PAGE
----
Feds Dinged for Exchange Program Sanctions

     PASADENA, Calif. (CN) – The State Department did not provide adequate procedural protections when it imposed sanctions against a sponsor of the Exchange Visitor Program, the Ninth Circuit ruled Friday.
     The program allows foreign nationals to participate in temporary cultural and educational exchange programs in the United States.
     After a Japanese participant, Noriko Amari, lodged a complaint about her training conditions at a restaurant called The Cream Pot, a Hawaiian host organization, the State Department imposed sanctions against program sponsor ASSE International.
     According to the circuit’s 35-page opinion, Amari alleged labor exploitation, excessive work hours, inadequate compensation and harassment.
     The State Department sought an explanation from ASSE about Amari’s claims and ASSE claimed that Amari did not respond to the sponsor’s immediate attempts to communicate with her and offer assistance, according to the opinion.
     State Department officials then began a review of ASSE’s compliance with program regulations and found that sanctions were warranted because ASSE had not responded to Amari’s complaints appropriately and had failed to ensure that she had a sufficient knowledge of English to participate in the program.
     The sanctions included a written reprimand of ASSE, an order that the organization provide a corrective action plan and a 15 percent reduction in the number of trainees in its program.
     ASSE sued the department, arguing the decision to impose sanctions violated the Administrative Procedure Act and the organization’s due process rights. But a federal judge dismissed the complaint, finding that the statutes authorizing the program gave the department full discretion to implement it and that the process by which ASSE was sanctioned was “fundamentally fair.”
     The Ninth Circuit reversed the court’s ruling.
     Writing for the three-judge panel, Circuit Judge Jay Bybee first said that the circuit has the discretion to rule on the issue because “the department failed to rebut the strong presumption of judicial reviewability because its regulations provide a ‘meaningful standard’ by which we can review its exercise of discretion in sanctioning ASSE.”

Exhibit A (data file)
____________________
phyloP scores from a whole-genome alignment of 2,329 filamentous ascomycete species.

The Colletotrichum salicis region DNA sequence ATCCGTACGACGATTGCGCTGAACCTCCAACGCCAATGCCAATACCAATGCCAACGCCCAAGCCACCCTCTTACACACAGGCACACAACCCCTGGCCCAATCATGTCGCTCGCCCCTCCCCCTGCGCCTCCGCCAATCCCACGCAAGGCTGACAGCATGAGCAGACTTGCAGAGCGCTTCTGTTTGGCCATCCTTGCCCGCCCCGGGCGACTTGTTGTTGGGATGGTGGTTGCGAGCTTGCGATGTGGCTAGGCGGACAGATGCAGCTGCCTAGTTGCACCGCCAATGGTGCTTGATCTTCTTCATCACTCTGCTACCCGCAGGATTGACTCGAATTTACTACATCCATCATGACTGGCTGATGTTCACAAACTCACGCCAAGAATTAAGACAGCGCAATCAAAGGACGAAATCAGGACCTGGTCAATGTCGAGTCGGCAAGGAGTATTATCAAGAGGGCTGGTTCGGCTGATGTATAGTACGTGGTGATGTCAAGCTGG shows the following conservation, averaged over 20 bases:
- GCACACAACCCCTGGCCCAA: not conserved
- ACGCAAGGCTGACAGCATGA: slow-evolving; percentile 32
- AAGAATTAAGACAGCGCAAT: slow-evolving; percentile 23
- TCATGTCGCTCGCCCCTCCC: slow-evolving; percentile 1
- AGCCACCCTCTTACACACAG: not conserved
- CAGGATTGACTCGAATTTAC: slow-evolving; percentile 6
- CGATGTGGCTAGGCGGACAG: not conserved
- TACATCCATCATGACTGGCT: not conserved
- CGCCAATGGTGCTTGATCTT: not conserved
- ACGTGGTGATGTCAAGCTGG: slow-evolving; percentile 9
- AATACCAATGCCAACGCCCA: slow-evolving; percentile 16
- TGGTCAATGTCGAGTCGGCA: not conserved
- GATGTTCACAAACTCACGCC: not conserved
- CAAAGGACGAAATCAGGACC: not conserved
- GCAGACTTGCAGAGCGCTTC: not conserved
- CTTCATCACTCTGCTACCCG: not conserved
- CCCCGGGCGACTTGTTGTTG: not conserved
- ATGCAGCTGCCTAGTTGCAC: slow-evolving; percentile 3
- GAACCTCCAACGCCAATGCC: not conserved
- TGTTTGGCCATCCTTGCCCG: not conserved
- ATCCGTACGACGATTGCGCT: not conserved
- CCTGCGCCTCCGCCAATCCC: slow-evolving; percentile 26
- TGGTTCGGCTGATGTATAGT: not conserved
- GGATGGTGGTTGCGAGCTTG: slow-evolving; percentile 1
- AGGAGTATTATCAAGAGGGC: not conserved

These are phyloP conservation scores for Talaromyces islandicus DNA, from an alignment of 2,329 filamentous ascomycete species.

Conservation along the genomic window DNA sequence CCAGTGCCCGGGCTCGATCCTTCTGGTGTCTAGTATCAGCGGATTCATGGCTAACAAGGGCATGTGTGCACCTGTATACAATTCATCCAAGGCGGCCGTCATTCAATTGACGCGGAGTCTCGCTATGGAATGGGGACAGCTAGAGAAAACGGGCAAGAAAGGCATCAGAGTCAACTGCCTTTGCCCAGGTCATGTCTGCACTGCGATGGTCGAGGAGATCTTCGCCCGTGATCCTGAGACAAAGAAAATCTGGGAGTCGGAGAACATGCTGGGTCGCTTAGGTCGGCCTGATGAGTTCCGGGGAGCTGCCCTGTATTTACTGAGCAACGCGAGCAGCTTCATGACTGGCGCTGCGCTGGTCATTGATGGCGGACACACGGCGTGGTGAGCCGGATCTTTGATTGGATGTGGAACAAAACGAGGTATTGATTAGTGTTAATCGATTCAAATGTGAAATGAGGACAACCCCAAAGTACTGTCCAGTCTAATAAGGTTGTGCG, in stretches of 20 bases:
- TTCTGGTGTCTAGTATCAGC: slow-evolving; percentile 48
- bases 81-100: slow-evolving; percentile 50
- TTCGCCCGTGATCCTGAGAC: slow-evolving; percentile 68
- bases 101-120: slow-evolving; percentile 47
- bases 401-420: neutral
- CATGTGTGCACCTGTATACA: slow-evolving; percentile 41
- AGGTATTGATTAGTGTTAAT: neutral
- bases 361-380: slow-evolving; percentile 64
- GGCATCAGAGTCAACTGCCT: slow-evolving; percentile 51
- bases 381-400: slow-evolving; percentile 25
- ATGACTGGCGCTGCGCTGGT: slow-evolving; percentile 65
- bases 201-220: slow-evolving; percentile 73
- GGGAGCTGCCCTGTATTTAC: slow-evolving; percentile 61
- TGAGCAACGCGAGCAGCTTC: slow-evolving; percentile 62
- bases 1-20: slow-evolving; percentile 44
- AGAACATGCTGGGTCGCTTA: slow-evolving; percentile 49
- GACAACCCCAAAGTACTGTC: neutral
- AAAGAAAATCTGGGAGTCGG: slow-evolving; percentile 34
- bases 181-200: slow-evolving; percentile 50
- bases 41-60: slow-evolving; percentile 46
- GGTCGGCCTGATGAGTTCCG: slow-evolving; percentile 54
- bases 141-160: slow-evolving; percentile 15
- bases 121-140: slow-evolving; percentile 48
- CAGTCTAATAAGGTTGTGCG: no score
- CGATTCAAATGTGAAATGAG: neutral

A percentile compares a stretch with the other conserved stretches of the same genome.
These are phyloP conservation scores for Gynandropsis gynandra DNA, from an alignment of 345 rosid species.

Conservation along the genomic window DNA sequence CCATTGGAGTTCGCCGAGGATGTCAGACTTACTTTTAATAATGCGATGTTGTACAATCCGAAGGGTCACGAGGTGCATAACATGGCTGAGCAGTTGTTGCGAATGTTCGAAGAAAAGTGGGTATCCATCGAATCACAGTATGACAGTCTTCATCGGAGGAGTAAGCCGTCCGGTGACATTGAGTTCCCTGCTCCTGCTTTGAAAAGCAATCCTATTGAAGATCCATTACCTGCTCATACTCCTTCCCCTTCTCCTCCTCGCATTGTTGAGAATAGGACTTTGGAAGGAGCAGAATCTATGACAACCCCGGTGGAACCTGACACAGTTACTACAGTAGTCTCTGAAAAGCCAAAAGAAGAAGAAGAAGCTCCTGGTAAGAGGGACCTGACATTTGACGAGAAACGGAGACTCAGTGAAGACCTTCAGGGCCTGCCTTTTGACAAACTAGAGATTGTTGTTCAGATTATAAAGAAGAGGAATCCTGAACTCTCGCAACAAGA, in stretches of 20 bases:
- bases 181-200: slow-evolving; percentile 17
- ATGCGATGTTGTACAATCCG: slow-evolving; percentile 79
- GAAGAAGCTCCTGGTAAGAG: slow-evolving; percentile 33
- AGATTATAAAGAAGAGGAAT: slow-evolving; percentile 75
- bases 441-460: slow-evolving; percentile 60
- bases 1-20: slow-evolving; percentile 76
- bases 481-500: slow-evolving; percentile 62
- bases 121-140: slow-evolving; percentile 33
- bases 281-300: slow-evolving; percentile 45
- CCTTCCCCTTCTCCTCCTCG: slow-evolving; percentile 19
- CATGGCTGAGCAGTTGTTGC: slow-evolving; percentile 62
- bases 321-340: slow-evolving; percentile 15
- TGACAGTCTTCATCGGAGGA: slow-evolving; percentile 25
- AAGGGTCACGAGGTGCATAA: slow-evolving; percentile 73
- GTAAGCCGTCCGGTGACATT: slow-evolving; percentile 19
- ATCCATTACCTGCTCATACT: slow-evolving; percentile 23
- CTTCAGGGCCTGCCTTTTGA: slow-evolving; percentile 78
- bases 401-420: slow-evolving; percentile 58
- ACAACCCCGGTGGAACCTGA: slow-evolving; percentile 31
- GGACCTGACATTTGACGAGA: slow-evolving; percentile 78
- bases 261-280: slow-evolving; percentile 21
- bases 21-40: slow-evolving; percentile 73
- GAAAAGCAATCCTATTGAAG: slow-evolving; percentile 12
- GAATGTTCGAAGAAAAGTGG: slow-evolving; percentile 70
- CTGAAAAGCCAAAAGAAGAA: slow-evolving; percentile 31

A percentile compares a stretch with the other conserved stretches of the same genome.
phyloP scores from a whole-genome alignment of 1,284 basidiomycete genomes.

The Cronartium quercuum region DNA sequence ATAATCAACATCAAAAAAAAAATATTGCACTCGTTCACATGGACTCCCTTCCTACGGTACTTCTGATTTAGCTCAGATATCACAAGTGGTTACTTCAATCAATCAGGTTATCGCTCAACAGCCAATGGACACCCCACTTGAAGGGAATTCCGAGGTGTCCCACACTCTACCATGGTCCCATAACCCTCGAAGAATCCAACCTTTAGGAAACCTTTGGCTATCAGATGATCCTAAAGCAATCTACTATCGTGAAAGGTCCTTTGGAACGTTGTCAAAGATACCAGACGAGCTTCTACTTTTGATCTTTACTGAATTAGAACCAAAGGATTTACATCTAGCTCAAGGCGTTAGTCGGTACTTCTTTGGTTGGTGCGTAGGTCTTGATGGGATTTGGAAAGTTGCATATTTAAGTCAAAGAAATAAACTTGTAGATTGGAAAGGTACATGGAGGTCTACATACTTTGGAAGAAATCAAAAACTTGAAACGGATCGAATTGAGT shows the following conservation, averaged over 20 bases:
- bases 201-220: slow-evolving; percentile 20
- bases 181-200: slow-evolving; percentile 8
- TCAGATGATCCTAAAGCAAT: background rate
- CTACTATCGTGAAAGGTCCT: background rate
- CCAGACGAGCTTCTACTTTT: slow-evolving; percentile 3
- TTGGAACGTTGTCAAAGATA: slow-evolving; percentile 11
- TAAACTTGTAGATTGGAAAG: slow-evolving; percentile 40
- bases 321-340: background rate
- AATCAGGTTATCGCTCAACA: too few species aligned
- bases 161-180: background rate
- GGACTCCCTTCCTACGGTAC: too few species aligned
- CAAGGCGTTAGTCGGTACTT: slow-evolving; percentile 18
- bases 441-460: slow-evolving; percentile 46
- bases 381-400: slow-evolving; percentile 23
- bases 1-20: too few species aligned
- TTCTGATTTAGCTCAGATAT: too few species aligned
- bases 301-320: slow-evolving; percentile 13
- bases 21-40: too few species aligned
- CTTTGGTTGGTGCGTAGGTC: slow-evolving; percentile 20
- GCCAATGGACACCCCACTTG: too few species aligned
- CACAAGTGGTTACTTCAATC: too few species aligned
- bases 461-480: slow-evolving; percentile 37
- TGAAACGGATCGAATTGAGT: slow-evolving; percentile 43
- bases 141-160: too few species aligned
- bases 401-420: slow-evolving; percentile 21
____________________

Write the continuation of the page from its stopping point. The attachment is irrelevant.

He also said that the appeals court has authority to measure the department’s administration of the program against the department’s own regulations because it can do so “without infringing any of the State Department’s prerogatives under the statute.”
     And in response to the department’s claim that the circuit is “treading in an area of executive action in which the courts have long been hesitant to intrude,” Bybee said that “a weak connection to foreign policy is not enough to commit an agency action to the agency’s discretion.”
     “In sum, the statute authorizing the Exchange Visitor Program only gives the State Department the absolute discretion to create or not to create exchange programs for foreign students, and that decision is not challenged here,” he said.
     Bybee then turned to ASSE’s due process claim, which argued that the department’s paper-hearing procedure was inadequate because it did not allow for an opportunity to confront evidence in a trial-type setting, and that even if that procedure were adequate it did not provide a sufficient summary of evidence against the organization.
     The panel held that the Due Process Clause did not mandate a trial-type proceeding here, but it also held that the department “did not provide adequate procedural protections in this instance,” since the department relied “almost exclusively” on Amari’s testimony and provided its own summary of the testimony to ASSE rather than interview notes.
     “Such evidence may have affected the department’s decision as to the severity of the sanctions, or whether to even impose sanctions at all,” Bybee said.
     “Thus, the risk of an erroneous decision was heightened, and the State Department should have provided ASSE with complete interview notes so it would have an opportunity to rebut the details of the harassment.”
     Because ASSE did not have a “meaningful opportunity” to rebut significant portions of the evidence, Bybee said, the department did not afford it adequate procedural protections and the federal judge got the case wrong.
     The panel remanded to the district court for further proceedings.
     Neither side responded to request for comment on Friday morning.

%d bloggers like this: